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Battle of Otford
near Otford, Kent
Result unknown
Mercia Kent
Commanders and leaders
Offa of Mercia

The Battle of Otford was a battle fought in 776 between the Mercians, led by Offa of Mercia, and the Jutes of Kent. The battle took place at Otford, in the modern English county of Kent.[1]

The Anglo-Saxon Chronicle recorded that the Mercians and the people of Kent fought at Otford, without giving the outcome, although it is considered significant that Kent was re-established as an independent kingdom after the battle.[1][2] The kings of Kent continued to issue charters after 776, without any reference to Offa, so historians have deduced that Otford was a Kentish victory. The charters S 35[3] (dated 778), S 36[4] (dated 779) and S 37[5] (765 x 785) are in the name of Egbert, while S 38[6] (dated 784) is in the name of King Ealhmund. The changeover between Ecgberht and Ealhmund cannot be dated more precisely than 779–784.[1]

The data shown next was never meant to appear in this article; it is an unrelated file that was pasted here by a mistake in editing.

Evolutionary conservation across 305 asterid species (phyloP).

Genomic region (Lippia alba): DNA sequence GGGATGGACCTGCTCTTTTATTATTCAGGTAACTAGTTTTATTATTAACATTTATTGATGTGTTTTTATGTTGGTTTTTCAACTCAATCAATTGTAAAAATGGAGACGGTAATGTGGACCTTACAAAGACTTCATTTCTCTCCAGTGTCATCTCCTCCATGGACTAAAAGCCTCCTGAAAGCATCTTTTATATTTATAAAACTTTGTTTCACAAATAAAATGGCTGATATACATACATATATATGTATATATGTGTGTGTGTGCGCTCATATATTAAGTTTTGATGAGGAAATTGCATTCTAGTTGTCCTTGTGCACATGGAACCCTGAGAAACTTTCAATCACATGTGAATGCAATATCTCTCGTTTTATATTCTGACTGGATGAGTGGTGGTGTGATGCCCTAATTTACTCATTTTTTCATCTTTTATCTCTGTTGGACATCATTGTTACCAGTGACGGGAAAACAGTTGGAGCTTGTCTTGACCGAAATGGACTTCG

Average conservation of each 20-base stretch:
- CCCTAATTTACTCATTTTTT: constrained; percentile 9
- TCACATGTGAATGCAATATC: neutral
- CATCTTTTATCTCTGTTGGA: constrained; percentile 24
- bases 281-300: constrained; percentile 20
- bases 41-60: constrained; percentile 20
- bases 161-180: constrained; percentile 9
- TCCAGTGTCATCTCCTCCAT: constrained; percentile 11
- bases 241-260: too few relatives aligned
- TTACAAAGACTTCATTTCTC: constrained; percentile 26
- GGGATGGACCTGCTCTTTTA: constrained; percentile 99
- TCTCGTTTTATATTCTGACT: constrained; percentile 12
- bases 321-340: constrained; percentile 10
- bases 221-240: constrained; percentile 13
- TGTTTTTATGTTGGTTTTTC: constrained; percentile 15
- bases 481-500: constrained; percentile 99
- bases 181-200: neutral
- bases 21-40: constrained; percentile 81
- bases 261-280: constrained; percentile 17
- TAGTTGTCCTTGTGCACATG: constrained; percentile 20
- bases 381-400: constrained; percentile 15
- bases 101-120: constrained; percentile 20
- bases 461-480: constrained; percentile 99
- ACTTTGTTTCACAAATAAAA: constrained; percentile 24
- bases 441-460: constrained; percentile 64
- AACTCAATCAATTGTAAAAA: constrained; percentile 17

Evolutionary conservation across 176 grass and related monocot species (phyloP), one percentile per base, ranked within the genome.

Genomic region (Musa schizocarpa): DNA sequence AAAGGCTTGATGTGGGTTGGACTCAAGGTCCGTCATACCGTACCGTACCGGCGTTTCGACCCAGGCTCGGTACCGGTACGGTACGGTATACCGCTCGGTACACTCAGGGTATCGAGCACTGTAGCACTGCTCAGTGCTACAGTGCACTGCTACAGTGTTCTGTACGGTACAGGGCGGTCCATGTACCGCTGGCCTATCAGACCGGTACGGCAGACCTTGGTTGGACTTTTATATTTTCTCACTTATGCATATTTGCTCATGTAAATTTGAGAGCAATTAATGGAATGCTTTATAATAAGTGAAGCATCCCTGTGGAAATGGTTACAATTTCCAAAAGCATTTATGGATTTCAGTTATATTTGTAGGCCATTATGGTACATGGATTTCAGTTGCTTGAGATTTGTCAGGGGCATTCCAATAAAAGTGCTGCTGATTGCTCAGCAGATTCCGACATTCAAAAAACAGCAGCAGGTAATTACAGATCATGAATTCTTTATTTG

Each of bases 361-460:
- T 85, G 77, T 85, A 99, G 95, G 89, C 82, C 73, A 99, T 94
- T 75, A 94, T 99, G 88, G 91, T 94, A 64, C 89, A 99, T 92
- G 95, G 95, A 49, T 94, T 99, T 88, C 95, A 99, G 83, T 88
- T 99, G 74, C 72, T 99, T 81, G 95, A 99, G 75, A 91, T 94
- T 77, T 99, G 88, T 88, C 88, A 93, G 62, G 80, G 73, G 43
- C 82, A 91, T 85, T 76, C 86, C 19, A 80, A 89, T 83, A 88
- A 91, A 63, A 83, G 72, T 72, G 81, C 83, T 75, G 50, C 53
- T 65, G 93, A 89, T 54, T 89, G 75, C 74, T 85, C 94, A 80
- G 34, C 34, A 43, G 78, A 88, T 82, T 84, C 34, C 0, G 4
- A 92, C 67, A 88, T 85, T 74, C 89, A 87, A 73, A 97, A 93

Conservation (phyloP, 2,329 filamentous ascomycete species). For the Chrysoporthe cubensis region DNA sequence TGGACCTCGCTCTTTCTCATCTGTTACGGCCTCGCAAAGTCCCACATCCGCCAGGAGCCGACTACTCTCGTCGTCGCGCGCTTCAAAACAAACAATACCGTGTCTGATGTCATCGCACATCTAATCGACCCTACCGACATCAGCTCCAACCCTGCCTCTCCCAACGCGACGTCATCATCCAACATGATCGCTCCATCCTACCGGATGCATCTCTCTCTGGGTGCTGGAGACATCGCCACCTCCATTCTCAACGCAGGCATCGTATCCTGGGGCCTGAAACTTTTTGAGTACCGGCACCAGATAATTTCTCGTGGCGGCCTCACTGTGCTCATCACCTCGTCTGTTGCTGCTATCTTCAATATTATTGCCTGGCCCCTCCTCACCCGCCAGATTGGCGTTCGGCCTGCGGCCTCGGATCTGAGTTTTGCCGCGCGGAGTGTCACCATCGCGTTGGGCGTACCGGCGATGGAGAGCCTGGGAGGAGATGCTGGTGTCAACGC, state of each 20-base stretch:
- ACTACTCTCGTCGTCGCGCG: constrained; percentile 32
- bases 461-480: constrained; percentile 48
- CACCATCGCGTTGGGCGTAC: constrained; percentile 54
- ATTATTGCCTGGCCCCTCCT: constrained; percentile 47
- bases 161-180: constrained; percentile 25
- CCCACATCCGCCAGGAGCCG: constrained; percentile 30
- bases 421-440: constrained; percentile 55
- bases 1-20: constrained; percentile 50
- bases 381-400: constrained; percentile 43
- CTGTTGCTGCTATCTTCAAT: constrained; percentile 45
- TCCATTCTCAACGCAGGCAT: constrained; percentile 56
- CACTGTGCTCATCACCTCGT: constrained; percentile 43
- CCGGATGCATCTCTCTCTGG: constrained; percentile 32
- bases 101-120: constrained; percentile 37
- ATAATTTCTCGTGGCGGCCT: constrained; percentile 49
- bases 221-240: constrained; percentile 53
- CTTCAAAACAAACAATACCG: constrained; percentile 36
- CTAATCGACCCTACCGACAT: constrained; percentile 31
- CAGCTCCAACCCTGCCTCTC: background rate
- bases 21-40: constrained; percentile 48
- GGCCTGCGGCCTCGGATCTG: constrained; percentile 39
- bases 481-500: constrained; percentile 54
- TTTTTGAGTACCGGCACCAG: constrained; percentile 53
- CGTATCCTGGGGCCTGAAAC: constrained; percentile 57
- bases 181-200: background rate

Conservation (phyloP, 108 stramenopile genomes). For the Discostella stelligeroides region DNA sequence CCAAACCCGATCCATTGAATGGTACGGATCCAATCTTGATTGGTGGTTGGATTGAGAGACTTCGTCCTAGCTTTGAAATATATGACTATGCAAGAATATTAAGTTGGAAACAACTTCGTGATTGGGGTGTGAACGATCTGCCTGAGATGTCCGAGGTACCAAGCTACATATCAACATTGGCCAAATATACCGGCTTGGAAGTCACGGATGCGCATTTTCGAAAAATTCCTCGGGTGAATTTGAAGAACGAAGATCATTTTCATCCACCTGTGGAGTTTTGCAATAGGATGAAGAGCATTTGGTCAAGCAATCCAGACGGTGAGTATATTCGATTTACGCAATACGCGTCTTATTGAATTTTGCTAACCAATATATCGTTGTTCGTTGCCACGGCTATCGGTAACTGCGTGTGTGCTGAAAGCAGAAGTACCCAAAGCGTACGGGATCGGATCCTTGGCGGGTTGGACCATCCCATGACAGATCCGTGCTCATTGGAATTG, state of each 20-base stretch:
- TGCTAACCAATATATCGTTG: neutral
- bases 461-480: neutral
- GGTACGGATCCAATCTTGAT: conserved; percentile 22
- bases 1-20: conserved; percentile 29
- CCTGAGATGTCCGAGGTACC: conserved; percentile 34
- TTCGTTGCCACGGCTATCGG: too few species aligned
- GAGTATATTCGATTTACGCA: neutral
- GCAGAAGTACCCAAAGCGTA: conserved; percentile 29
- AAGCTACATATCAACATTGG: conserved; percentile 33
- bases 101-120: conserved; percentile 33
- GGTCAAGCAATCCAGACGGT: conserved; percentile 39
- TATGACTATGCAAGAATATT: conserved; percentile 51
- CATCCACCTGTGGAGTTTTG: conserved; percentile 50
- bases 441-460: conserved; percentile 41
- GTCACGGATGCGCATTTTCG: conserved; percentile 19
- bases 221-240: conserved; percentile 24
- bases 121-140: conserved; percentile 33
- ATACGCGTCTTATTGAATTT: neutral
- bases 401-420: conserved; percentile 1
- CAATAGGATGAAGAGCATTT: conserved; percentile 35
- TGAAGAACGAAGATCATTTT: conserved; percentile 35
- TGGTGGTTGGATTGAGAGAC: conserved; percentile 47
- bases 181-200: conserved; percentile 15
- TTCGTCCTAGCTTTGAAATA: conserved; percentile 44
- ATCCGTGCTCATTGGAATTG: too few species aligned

Kent was struggling to remain independent against the growing power of Mercia. In the 770s, the kings of Kent were resisting their demotion to subkings. According to the chronicler Henry of Huntingdon, the Mercians were victorious at the battle near Sevenoaks. The historian Frank Stenton argued that Egbert of Kent defeated Offa and that Kentish independence was restored for some years. Offa's victory over Wessex at Bensington, Mercian pressure resumed and Kent was absorbed into Mercia.

Coordinates: 51°19′N 0°11′E / 51.317°N 0.183°E / 51.317; 0.183


  1. ^ a b c Lapidge, Michael Ed.; John Blair; Simon Keynes; Donald Scragg (2001). The Blackwell Encyclopaedia of Anglo-Saxon England. London: Blackwell. pp. 275–276. ISBN 0-631-22492-0.
  2. ^ ASC 773. MS A of the Chronicle gives the year of the battle as 773. English translation at Project Gutenberg. Retrieved 4 February 2014
  3. ^ "Electronic Sawyer S.35". London: King's College London. Retrieved 4 February 2014.
  4. ^ "Electronic Sawyer S.36". London: King's College London. Retrieved 4 February 2014.
  5. ^ "Electronic Sawyer S.37". London: King's College London. Retrieved 4 February 2014.
  6. ^ "Electronic Sawyer S.38". London: King's College London. Retrieved 4 February 2014.